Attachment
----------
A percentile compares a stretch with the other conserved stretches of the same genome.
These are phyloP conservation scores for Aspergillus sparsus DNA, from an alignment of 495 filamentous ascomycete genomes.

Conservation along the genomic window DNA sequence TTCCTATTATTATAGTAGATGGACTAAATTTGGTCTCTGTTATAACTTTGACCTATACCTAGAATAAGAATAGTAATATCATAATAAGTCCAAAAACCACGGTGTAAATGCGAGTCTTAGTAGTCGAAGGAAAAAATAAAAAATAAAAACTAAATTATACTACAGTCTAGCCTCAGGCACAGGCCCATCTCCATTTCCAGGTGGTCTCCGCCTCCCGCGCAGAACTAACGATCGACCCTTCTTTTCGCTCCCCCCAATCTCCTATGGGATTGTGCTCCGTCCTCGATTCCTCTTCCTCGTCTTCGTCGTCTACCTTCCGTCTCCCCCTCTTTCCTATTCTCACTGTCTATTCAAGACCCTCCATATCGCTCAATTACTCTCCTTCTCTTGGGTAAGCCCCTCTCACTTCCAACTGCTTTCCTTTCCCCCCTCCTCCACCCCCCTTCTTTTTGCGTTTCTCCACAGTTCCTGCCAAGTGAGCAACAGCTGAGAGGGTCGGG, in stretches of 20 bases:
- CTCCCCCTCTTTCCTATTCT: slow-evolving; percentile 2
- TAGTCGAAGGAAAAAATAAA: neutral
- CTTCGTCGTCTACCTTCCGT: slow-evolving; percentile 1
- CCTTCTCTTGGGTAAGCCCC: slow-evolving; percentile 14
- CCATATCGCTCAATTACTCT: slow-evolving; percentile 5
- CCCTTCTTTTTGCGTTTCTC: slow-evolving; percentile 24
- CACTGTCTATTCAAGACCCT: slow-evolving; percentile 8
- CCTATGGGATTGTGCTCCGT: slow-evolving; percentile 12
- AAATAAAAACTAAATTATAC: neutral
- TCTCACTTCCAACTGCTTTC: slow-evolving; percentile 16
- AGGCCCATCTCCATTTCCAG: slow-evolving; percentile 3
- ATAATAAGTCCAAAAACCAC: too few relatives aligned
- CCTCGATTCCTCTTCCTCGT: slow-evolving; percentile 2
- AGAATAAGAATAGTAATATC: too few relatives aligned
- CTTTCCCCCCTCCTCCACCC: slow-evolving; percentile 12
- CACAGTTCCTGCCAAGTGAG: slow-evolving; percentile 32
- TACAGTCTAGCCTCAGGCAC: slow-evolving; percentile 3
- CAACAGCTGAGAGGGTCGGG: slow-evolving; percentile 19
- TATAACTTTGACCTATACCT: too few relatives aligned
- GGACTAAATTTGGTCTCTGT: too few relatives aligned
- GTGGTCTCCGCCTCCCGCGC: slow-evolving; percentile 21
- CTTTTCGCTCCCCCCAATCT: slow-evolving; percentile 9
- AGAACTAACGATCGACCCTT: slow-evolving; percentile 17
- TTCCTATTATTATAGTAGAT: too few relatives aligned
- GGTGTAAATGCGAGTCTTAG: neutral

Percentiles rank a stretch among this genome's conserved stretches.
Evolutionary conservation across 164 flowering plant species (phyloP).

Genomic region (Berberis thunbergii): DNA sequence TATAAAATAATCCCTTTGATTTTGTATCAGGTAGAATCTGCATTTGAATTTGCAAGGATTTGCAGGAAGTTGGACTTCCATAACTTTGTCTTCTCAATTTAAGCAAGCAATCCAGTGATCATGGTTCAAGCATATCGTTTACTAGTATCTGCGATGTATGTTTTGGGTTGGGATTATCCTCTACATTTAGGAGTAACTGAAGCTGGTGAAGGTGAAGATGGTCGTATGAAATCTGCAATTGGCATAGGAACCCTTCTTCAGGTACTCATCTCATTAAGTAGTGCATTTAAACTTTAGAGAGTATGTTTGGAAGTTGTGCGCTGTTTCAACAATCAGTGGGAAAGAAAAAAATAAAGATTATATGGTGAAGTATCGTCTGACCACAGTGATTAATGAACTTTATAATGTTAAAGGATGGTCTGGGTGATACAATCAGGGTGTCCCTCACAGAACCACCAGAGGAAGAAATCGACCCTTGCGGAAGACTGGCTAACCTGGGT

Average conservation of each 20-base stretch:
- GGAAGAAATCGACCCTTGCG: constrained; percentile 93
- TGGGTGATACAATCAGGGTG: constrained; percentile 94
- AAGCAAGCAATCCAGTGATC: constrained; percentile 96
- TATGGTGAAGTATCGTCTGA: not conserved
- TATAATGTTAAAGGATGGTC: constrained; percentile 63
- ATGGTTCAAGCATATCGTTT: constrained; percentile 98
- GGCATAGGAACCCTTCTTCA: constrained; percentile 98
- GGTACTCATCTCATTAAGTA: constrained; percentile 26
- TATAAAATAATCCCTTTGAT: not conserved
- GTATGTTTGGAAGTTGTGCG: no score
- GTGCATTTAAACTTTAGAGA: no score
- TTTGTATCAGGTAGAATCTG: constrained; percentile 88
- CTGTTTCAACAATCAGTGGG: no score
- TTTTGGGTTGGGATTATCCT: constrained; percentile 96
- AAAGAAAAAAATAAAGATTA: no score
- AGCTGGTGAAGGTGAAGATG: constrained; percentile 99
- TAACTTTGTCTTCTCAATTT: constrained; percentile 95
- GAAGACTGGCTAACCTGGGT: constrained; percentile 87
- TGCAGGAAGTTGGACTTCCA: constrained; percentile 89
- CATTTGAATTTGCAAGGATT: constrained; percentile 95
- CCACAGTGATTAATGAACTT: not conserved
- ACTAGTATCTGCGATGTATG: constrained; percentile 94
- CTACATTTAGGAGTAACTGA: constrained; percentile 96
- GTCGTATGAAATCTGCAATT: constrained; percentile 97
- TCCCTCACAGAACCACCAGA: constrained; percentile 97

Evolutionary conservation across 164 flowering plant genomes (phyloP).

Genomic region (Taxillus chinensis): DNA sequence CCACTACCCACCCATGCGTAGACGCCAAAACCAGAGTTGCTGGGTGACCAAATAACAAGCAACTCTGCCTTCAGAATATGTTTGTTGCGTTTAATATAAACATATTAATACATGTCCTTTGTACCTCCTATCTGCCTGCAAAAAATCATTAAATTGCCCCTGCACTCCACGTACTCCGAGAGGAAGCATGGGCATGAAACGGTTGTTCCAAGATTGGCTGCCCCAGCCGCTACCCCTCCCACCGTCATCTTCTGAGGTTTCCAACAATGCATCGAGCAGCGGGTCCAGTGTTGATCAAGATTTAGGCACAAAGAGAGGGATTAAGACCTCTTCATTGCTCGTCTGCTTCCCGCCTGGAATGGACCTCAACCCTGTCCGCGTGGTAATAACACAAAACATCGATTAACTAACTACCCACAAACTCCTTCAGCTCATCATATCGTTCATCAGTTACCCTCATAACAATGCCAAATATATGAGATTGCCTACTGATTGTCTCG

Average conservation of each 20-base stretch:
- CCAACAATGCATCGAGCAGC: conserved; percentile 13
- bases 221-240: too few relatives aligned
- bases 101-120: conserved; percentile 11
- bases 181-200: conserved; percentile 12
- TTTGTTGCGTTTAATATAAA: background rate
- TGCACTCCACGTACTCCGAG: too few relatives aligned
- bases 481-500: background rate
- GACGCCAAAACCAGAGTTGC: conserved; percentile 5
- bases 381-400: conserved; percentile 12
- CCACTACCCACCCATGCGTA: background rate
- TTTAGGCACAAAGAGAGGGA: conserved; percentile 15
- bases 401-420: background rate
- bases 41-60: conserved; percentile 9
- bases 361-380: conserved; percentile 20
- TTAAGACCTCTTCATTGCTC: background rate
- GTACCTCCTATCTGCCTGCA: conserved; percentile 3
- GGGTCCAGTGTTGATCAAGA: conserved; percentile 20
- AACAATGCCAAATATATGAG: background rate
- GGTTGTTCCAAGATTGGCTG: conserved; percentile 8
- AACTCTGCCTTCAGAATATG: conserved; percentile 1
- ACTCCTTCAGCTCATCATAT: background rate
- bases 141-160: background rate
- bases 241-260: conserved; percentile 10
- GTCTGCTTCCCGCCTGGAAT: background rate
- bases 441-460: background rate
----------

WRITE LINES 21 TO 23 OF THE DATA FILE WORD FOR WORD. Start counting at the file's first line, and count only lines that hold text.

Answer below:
- CAACAGCTGAGAGGGTCGGG: slow-evolving; percentile 19
- TATAACTTTGACCTATACCT: too few relatives aligned
- GGACTAAATTTGGTCTCTGT: too few relatives aligned